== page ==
Aldermarston electricians go it alone with Covid insurance fund

The workers are employed by electrical subcontractor NG Bailey on the new MENSA Trident warhead factory at the Atomic Weapons Establishment in Aldermarston, Berkshire.

If the workers are required to self-isolate due to coming into contact with someone with Covid-19, they are only entitled to  £95 a week statutory sick pay.

The workers are also in theory entitled to industry sick pay under the Joint Industry Board (JIB) agreement. However, this is not paid for the first two weeks of sickness, meaning that the isolation period has ended before the money is payable.

The workers initially asked their employer for an additional payment to support any having to self-isolate but this was rejected.

In response the workers, members of the Unite union, set up their own collection system. Those participating put in £10 a week and if a worker is required to self-isolate or develops Covid-19 they are paid £205 a week, which together with the £95 statutory sick pay means they receive a total of £300 a week.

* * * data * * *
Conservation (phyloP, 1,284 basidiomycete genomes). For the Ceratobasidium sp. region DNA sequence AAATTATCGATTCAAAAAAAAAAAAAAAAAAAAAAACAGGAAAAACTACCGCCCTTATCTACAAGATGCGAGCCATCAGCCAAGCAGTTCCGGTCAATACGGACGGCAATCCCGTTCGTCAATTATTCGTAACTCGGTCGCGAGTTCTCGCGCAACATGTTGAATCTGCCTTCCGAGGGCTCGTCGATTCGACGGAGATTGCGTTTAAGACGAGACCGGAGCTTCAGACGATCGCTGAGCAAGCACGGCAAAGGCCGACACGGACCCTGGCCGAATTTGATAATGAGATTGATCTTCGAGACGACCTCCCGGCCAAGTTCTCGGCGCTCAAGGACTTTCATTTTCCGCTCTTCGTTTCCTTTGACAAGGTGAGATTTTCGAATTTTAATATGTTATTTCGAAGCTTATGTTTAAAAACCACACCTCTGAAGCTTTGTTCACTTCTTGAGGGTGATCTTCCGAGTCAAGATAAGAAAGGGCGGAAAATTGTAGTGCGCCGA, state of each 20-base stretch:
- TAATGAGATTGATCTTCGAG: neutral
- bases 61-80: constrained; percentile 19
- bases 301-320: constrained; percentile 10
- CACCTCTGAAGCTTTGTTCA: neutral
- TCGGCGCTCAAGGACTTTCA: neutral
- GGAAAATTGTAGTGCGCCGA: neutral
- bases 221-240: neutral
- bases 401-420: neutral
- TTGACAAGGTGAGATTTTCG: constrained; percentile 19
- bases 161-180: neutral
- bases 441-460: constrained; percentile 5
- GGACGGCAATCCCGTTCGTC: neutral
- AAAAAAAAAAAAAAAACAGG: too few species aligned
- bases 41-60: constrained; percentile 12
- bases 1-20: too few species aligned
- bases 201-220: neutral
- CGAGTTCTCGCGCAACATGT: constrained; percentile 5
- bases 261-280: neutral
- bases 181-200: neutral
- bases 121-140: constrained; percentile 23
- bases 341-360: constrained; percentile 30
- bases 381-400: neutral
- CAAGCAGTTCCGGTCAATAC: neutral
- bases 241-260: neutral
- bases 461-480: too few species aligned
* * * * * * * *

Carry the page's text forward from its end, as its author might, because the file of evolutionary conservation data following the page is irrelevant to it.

Between 100 and 120 workers are participating in the scheme and there are roughly 10 workers involved in collecting the money. Most weeks the scheme collects around £1,100. The workers have also introduced an electronic card payment system to make collection easier.

In total 16 workers have required support from the scheme; 15 have been required to self-isolate and one developed Covid-19.

Related Information

Last week, the scheme paid out £900 to workers self-isolating and a total of £6,785 has been paid out since the scheme began In November.

Unite national officer for construction Ian Woodland said: “Our members deserve nothing but praise for establishing this scheme, where they are supporting and protecting each other.

 “The excellent work by our members on the Aldermarston site, exposes construction employers and the government’s dirty secret: Employers and the government have failed to ensure that workers who are required to self-isolate or who are displaying symptoms can afford to not go to work to avoid spreading the virus.

“Workers are left with the stark choice of doing the right thing or paying the bills. No one can survive on £95 a week.

“This has inevitably led to the further spread of Covid-19 and ultimately increased fatalities from the virus.

“While this is a heart-warming story of workers taking collective action, it should shame construction employers and the government to act and ensure that all workers are better protected.”

Got a story? Email